Navigating Our Way Through the Early Years
June O’Sullivan MBE and CEO of the London Early Years Foundation lifts the lid on all the sector’s hot topics in her enlightening NEW book – The A-Z of Early Years. Find out what she has to say:
I wanted to write a book that would be enjoyed by the range of people who are interested in the Early Years and who might share their expertise with the 76% of the population who, according to the recent research by The Royal Foundation, know nothing about what happens to our youngest citizens.
However, as CEO of a pretty large charitable social enterprise, I know just how busy staff are, so I thought it would be much more useful if I wrote short, pithy chapters examining the key contested issues that worries us all. I sought the advice of my son who works in publishing and he suggested I write it using the alphabet as that is a popular formula and gives enough scope to touch the many issues that impact on Early Years. I also thought that by adding useful links, twitter handles and good books, I could lead people deeper into each subject.
Many people do not realise just how political Early Years is and how working with small children is the litmus test of society. We are so accepting of our low status that we don’t realise just how powerful the contribution we make to society by nurturing and educating small children. If that surprises you, then read some of the many reports, nationally and internationally which share the same message. Early Years matters, and it certainly matters to children from disadvantaged backgrounds. Read the chapters on Cultural Capital, Obesity and Unfairness for more on that.
As a member of London’s Child Obesity Taskforce which was established as part of the Mayor’s commitment to address child obesity, it is not surprising that I wrote a chapter about this very subject. Not only is obesity a public health crisis here in the UK, it costs the NHS billions of pounds and is an independent risk factor for more severe illness and death from COVID-19.
Many of us who come to work in the Early Years are not always the healthiest role models and so we need to look at how we respond to fixing this complex issue which is ultimately fixable. Training the chefs is key to this, especially if they can be the nutritional and culinary advocate for children and give staff and parents permission to love good, nutritious food and enjoy the experience of cooking and eating at nursery and at home.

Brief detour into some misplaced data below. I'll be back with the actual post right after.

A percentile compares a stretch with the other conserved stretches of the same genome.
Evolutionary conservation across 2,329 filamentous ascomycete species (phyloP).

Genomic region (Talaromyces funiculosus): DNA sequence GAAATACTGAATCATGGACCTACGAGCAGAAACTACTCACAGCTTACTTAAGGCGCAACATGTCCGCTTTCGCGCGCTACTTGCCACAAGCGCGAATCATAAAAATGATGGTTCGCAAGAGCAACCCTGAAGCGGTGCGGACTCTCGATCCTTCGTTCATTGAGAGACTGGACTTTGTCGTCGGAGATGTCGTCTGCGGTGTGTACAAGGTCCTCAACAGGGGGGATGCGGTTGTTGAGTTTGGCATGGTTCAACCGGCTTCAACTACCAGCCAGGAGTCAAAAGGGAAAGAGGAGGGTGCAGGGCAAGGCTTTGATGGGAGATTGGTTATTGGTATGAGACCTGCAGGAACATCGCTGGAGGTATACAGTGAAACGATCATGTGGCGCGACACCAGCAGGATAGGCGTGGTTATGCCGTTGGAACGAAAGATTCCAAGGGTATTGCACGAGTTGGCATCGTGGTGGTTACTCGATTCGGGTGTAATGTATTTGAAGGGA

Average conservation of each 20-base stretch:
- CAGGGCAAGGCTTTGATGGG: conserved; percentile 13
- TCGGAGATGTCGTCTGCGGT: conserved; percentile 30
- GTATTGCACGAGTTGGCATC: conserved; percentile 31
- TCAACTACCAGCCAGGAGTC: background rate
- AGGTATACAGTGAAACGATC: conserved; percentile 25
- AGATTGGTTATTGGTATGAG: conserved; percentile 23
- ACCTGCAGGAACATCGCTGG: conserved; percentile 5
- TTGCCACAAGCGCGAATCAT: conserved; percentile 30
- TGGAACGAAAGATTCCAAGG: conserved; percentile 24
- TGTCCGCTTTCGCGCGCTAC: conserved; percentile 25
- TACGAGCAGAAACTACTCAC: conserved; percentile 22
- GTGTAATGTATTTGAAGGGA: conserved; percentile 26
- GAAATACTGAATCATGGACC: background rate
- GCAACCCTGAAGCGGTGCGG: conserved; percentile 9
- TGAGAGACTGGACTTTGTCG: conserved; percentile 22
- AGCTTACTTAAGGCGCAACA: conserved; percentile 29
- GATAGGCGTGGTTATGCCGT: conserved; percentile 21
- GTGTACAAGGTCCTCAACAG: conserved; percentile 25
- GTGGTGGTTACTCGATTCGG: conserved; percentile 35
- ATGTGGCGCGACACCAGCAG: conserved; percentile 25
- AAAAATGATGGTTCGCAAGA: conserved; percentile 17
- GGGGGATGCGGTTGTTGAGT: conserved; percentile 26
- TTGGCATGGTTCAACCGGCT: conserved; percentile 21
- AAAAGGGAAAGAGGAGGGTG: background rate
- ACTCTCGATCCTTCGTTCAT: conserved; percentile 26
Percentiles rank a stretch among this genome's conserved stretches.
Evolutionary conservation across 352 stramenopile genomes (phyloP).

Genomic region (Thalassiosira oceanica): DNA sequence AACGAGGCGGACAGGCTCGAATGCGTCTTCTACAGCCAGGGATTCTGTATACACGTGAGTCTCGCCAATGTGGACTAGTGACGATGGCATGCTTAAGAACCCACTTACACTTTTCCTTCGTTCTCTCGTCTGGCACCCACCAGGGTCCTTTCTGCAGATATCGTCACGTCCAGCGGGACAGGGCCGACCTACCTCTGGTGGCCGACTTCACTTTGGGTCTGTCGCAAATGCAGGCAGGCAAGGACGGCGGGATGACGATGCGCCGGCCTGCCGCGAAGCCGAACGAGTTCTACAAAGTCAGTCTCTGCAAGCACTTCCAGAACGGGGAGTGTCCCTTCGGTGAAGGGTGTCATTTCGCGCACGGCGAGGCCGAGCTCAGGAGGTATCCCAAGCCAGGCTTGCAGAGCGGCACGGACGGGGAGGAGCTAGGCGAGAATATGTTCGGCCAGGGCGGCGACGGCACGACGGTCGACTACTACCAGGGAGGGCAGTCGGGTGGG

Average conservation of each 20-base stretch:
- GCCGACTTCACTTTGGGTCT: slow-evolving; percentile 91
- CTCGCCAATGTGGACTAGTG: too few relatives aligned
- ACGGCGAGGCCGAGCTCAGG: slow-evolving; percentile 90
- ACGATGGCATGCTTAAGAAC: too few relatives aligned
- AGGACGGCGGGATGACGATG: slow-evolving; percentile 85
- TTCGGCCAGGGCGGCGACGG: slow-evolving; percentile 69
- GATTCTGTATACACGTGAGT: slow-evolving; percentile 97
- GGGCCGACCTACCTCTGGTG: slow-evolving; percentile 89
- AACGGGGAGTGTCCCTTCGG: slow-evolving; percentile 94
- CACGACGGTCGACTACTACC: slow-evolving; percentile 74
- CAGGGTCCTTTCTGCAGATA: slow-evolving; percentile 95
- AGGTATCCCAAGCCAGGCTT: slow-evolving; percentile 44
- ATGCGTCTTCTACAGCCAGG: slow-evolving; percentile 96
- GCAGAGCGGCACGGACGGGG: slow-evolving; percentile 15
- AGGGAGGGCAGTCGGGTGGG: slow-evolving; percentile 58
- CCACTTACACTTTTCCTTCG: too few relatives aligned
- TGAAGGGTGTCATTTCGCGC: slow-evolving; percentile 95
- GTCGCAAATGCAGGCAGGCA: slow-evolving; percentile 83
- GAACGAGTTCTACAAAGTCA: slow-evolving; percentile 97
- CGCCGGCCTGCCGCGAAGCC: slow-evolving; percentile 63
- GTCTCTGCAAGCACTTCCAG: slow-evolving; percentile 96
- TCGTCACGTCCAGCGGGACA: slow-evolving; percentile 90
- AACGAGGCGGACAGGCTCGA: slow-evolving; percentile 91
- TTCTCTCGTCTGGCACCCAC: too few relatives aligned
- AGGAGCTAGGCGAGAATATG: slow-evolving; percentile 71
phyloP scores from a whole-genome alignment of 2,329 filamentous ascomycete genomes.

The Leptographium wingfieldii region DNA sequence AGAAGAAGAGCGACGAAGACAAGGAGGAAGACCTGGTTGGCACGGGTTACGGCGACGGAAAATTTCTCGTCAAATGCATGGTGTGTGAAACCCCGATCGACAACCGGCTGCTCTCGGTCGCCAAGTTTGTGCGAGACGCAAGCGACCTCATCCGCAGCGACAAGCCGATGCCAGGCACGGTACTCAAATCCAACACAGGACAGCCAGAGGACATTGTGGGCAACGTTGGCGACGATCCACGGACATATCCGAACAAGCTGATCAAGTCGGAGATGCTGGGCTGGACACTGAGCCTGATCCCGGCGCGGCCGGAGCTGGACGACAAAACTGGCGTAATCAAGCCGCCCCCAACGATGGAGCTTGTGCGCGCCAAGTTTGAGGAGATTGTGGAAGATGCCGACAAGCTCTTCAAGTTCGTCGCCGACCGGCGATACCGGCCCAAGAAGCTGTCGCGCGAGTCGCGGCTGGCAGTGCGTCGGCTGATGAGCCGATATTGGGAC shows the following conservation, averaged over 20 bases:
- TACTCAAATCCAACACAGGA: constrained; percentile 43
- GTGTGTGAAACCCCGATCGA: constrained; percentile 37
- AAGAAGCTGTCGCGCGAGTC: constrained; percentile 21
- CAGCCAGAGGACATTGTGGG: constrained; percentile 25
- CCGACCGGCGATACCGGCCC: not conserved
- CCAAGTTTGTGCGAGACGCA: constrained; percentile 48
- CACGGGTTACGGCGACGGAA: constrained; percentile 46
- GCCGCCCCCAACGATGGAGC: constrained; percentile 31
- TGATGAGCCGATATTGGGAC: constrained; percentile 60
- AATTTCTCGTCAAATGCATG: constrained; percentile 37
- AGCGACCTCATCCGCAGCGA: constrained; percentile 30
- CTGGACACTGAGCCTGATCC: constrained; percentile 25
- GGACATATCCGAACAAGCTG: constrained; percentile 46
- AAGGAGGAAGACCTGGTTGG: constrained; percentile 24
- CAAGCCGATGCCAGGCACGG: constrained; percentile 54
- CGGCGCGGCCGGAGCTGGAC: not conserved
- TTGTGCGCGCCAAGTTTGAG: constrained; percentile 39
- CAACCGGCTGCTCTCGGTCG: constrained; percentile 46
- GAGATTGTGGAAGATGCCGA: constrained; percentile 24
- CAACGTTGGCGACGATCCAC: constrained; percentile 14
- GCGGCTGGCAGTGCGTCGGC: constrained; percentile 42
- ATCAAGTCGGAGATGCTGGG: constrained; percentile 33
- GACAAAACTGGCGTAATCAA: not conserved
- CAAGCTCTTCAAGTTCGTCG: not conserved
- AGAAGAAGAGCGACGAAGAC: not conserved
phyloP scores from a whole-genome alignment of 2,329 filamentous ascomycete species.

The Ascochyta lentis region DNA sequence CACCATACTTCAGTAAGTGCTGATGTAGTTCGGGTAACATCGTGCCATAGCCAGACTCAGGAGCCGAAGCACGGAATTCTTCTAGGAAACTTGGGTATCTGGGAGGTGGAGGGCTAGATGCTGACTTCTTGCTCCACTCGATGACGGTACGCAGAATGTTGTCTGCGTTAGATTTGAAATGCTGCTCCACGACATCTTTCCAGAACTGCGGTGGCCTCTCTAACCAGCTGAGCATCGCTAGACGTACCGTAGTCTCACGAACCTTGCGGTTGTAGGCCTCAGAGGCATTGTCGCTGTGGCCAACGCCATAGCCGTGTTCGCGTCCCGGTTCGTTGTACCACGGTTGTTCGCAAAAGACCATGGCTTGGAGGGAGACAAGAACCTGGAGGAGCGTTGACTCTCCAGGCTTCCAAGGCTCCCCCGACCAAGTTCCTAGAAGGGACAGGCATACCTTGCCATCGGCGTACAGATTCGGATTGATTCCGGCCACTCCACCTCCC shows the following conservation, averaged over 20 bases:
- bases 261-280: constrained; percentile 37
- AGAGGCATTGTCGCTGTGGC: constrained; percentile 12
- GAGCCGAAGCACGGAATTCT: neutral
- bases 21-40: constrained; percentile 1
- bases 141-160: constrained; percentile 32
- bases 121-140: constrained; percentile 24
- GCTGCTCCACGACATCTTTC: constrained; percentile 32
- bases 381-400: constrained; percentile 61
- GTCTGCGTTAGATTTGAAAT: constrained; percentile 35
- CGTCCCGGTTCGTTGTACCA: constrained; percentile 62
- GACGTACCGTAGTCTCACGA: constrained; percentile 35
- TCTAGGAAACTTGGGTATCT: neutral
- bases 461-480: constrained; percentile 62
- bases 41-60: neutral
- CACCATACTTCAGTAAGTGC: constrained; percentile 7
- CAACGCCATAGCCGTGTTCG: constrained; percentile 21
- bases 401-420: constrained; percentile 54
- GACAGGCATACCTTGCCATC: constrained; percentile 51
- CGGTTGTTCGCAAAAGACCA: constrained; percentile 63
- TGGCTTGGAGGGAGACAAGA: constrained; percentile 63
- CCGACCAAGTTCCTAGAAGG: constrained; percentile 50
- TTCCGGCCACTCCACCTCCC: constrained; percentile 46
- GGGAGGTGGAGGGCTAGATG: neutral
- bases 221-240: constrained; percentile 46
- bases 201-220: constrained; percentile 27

The book features other pertinent issues that I have already written a great deal about such as:
D for Dads and the impact they have on their children’s lives.
G for Gardening and how beneficial it is for children to connect with nature and enjoy the great outdoors. Their visible delight is a joy to behold.
L for Leadership – essential to the success of any setting. I have developed a model of leadership that covers the complexity of our role, from pedagogical management to leading the community and I hope to write more on pedagogical leadership and the power of social leadership in 2021.
The chapters beginning with P were hardest because there are so many areas of interest that begin with P: People, Pedagogy, Play, Poverty…I had to think of how I could include them so I put Joy before Play and set Poverty into Unfairness and wove People into Leadership. I had to be able to write about pedagogy, the means by which we lead children to learn. I also put K in there as we must build Kindness into our pedagogy because it is essential in how we lead and how it impacts on staff wellbeing. It’s also how children develop a positive sense of self, empathy and resilience so they realise they are part of a wider community inside and outside the nursery setting.
The chapters beginning with V for Venture Capitalist really had me thinking about whether the market should shape the sector, but the alternative of relying only on state-run nurseries seemed equally unstable. Perhaps, the Social Enterprise model is the best of both worlds, using the profit approach to drive social impact as central to the model itself. Whatever, we do our children’s future depends on adults who can protect their childhood and that is better guaranteed with a national strategy that lays out a careful and well researched plan to articulate what we mean by modern childhood. According to Sir Al Aynsley-Green, who kindly wrote the foreword, our responsibility as a society is to create a nation of educated, creative, happy and resilient children with the life skills to become parents and productive adults, and for those who can’t through disability or disadvantage, we need to support them to achieve their best potential.
The final chapter was timely. I submitted the book to the publishers on 30th March 2020, seven days after lockdown and entitled the last chapter Zoom Zoom to the Moon focusing on creativity (C was also a letter that could have had many chapters). Who could have imagined that Zoom would have very different meaning within a month!
I hope the book offers a taster to the wide variety of subjects Early Years colleagues need to be informed about if they are to do their duty by the children. The journey from Apprentice to X Factor is an exciting one if you are prepared to read widely, think deeply and reflect honestly. It’s great writing books, journals, blogs or anything because it sets off a book chase and you end up reading widely. The pile by my bed has got higher and my spend on Post-it Notes has increased because I use them to mark out interesting comments and ideas. I hope you will fill this book with your own Post-its.
Please share your thoughts, I am really interested to hear more about your favourite chapters and more importantly, new ideas to change the status quo so that we finally move Early Years into the mainstream public conversation where it belongs.